What happens then can be hard to understand, in part because there are so many potential options. If the companion star is massive enough, the transfer of mass could trigger its explosion. It’s also possible that friction could bleed energy from the orbit of the companion star, reducing its orbit until it is merged. Or, because the outer layers of the red giant are so diffuse, it’s possible that the cores of the two stars could end up sharing a single envelope, continuing to orbit each other.
While it’s easy to know when we’ve observed an explosion, it’s much harder to figure out when we’re looking at either of the latter two options. Normally, we’d rely on physical models to tell us what would happen in these cases, but generating a model of these conditions has turned out to be pretty complex. Now, however, some researchers are suggesting that a common-envelope binary star is the best way of explaining an object they’ve imaged.
An observation-based model
The object that the international team imaged is called HD 101584, and it had been previously imaged. The earlier data indicated that it was a binary star system, with a low-mass star and an older, luminous companion. These images had indicated that the older star had entered either the red giant phase of its existence or an even later era called an asymptotic giant. To get a better handle on what they were looking at, the researchers obtained observing time on the Atacama Large Millimeter Array, or ALMA.
ALMA is a collection of telescopes that operates at wavelengths that are longer than visible. This makes ALMA sensitive to the emissions made by warm dust and allows it to pick out a number of elements in gasses, including things like oxygen, nitrogen, and silicon. It’s sensitive enough that it can identify when specific isotopes of some elements are present. In addition, a number of simple chemical compounds were also detected. That ability is important for these observations, because older stars have often produced lots of heavier elements, and their relative density can allow gravity to separate out some elements at different depths of the star.
The other thing that ALMA’s imaging allows is the determination of red- and blue-shifts in the material it’s imaging. If a cloud of material is in motion relative to the Earth, that motion will impart a Doppler shift in any light it emits. Thus, by picking up these shifts, we can measure when specific chemical elements are moving within a structure.
To figure this out, the authors combined all the velocity and chemical element data to produce a three-dimensional model of the structure of HD This included information on which structures were moving and where they are going.
Lots of stuff going on
One of the challenges of the model was figuring out just how big all the structures were. The authors considered both the red giant and asymptotic giant branches but found that their data on oxygen isotope ratios were inconsistent with the latter option. This results in estimates where the system is closer to Earth and all of its structures a bit smaller.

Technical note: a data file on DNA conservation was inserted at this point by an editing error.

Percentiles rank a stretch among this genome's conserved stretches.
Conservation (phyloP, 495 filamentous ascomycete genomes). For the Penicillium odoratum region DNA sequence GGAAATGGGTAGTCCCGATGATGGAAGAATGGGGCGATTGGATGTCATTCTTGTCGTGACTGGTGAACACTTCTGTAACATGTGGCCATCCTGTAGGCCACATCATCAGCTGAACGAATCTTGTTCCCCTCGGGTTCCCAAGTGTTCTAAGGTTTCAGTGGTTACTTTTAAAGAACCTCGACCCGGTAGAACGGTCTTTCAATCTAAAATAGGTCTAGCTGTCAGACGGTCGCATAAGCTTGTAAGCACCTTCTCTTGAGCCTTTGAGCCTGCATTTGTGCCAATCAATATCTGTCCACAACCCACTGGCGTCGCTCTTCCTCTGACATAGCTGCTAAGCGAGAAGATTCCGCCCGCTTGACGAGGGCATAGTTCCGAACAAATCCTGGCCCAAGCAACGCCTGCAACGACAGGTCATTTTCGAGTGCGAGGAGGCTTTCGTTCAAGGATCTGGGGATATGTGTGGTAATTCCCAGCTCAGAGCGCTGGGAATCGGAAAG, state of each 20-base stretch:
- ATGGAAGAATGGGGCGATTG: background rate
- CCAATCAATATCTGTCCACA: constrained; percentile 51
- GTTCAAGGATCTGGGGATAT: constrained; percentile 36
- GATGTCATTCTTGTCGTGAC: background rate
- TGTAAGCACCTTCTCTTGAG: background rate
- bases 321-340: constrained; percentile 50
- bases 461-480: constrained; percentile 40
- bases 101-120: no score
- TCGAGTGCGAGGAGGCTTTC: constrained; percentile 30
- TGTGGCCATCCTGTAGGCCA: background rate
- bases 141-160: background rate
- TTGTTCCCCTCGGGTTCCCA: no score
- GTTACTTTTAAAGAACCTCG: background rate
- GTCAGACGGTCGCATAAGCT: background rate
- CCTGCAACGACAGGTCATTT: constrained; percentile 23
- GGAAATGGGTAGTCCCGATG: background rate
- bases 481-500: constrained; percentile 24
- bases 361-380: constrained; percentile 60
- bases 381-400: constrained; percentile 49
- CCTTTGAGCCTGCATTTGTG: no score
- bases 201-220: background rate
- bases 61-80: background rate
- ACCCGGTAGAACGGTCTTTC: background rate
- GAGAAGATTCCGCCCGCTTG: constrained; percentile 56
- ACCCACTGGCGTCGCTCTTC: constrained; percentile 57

In any case, the model indicates that there are at least four different things going on in HD . For one, some of the material from the giant star has been captured in a disk that slowly orbits both of the stars at a distance of around times that of the typical Earth-Sun distance . Even further out, there’s a torus of material that’s still expanding away from the stars, possibly first ejected when the envelope of the giant star first engulfed its companion.
The evidence for that engulfment comes from the second two structures detected in the ALMA data. One of these is a hourglass-shaped structure of two bubbles extending out from the stars. Embedded in that are jets of rapidly moving material. That material is moving to quickly to have been propelled out by a normal stellar process, or even the gravitational forces generated by two stars in such close proximity.
Instead, the authors argue it must have been ejected as one of the smaller companion star moved through the envelope of the giant star: ” It is difficult to reconcile such high kinetic energies with anything but a common-envelope evolution scenario where gravitational binding energy is released when the companion is captured by, and falls towards, the primary. “
Based on the apparent length of the structures and their present velocity, the authors could estimate how long ago they were formed. While these estimates varied based on which structure they were looking at, all of them were less than 2, 0 years and some closer to 200. Thus, it seems that the merger of the two stars has happened extremely recently, at least in cosmological terms.
Scanning a number of additional systems with properties similar to those of HD , suggesting there might be a population of objects at various ages and points in their evolution. Again, that shouldn’t be surprising, given the statistics of how high the frequency of close-in binary star systems are. But, if these observations can be confirmed and extended, then it raises the prospect that we could get data from enough systems to build a comprehensive model of the complicated physics behind the evolution of these systems.
Astronomy and Astrophysics, 223211. DOI: . 2010 / 12 – / (